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Be more than a manager be a leader

Posted on August 22, 2017 by in Increasing Teamwork, Management & Leadership Skills with no comments

Are you a manager or a leader? Many see these titles as synonymous, but the subtle difference in definition is quite important. Quite simply, all managers should strive to be leaders. Leaders are goal-oriented individuals who can visualize the “big picture.” Their credibility allows them to communicate effectively their ideas to others, thus motivating their team to action.

The following behavioral traits characterize a true leader who is also an effective manager. A leader:
n Gives others vision – Leaders can draw others to them. They have a way of communicating that brings others to a place they haven’t seen before. In order to be capable of this, you must know what you want, and be able to clearly communicate your vision. Others must be able to understand and relate to the goals and direction of your projects.
They must also see enough value in your goal so that they feel giving their support is justified. Setting up visual charts and graphs, and posting progress is one way to let others see how their efforts help reach goals.

  • Communicates meaning and understanding – Leaders have an ability to communicate meaning through the use of models and examples to clarify their vision for others. A leader needs to have the ability to breathe life into ideas. People relate and respond to mental images or models more than words.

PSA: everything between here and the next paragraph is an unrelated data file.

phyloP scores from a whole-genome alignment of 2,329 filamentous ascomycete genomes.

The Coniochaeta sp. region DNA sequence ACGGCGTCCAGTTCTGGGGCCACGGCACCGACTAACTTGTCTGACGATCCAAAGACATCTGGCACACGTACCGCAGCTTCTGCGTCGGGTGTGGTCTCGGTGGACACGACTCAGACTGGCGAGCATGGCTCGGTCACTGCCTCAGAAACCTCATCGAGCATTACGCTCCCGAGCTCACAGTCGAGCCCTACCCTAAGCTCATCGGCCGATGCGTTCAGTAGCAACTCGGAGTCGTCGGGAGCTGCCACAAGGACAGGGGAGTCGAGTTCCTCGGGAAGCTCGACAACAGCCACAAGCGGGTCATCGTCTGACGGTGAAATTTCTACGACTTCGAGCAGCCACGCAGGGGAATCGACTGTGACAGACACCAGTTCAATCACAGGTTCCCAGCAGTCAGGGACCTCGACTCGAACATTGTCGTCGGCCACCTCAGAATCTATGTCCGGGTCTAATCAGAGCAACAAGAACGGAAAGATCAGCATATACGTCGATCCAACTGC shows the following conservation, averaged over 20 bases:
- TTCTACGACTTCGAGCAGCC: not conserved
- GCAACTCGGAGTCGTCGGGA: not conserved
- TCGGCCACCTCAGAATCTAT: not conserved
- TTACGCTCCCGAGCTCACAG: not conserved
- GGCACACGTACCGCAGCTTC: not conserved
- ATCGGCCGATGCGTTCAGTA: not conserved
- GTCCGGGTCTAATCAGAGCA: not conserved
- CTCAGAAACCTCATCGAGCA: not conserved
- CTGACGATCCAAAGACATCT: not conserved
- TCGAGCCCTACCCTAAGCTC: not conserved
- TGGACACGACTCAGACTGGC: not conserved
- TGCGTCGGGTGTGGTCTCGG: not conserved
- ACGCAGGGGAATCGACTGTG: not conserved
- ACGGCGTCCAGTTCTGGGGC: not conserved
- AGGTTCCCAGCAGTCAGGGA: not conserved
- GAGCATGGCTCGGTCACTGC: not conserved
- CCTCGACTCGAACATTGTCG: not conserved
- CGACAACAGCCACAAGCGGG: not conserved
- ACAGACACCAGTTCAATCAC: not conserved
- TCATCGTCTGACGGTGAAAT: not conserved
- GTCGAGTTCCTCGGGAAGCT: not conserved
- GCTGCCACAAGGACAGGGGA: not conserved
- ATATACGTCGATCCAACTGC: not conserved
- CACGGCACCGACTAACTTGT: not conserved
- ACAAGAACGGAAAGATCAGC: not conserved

• Instills trust – Leaders have the ability to instill trust. The main determinant of trust is consistency. People want to know where their leaders stand, and what they stand for. A recent study showed that people would much rather follow someone they can count on, even when they disagree with him or her, instead of someone they agree with but who waivers on the issues.
  • Understands one’s self – Leaders need to know the extent of their skills and be able to apply them effectively. This quality is critical to effective leadership. Leaders without self-awareness can do more harm than good.

Take the step up and become a leader by analyzing your communication style. Try speaking in a manner using comparisons that allow others to visualize your goals. Create mental pictures for your audience to grasp.
Become consistent in the ways that you put plans into effect and reinforce the actions of others. Evaluate your practices and accept constructive criticism. Others will be drawn to your leadership when you execute these methods.